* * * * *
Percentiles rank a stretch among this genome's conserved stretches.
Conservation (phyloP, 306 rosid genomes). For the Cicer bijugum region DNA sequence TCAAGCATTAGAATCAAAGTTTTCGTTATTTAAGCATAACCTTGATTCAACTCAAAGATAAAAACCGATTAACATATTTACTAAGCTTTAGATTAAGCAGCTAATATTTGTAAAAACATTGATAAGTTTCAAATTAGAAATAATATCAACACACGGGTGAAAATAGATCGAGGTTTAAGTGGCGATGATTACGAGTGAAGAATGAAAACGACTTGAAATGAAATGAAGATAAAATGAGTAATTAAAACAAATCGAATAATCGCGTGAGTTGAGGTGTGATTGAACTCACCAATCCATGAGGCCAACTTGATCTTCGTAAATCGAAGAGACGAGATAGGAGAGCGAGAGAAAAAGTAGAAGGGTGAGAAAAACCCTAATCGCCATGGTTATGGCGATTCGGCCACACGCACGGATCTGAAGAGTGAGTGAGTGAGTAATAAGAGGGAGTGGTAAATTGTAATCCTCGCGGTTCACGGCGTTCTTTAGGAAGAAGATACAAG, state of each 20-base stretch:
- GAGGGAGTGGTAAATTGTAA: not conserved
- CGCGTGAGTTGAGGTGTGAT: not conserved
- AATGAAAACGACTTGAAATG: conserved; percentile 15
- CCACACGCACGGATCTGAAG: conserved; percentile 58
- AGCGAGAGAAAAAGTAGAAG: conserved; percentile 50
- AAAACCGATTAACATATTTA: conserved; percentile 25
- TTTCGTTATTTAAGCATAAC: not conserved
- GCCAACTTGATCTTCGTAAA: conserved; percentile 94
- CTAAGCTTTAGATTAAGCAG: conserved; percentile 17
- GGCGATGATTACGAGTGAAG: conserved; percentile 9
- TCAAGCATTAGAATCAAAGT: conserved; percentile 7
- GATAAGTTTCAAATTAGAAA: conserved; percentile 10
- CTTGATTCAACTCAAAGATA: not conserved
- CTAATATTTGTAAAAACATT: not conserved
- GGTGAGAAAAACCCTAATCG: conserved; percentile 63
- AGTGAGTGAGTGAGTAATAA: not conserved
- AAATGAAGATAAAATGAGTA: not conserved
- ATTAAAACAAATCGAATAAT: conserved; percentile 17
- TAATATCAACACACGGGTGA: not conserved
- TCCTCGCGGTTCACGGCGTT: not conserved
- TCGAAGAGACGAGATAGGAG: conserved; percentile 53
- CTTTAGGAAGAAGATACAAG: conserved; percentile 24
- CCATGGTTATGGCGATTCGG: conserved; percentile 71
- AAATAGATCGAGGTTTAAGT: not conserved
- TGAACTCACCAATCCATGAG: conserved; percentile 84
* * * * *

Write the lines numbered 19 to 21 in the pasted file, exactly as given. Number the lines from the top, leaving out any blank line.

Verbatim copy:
- AAATGAAGATAAAATGAGTA: not conserved
- ATTAAAACAAATCGAATAAT: conserved; percentile 17
- TAATATCAACACACGGGTGA: not conserved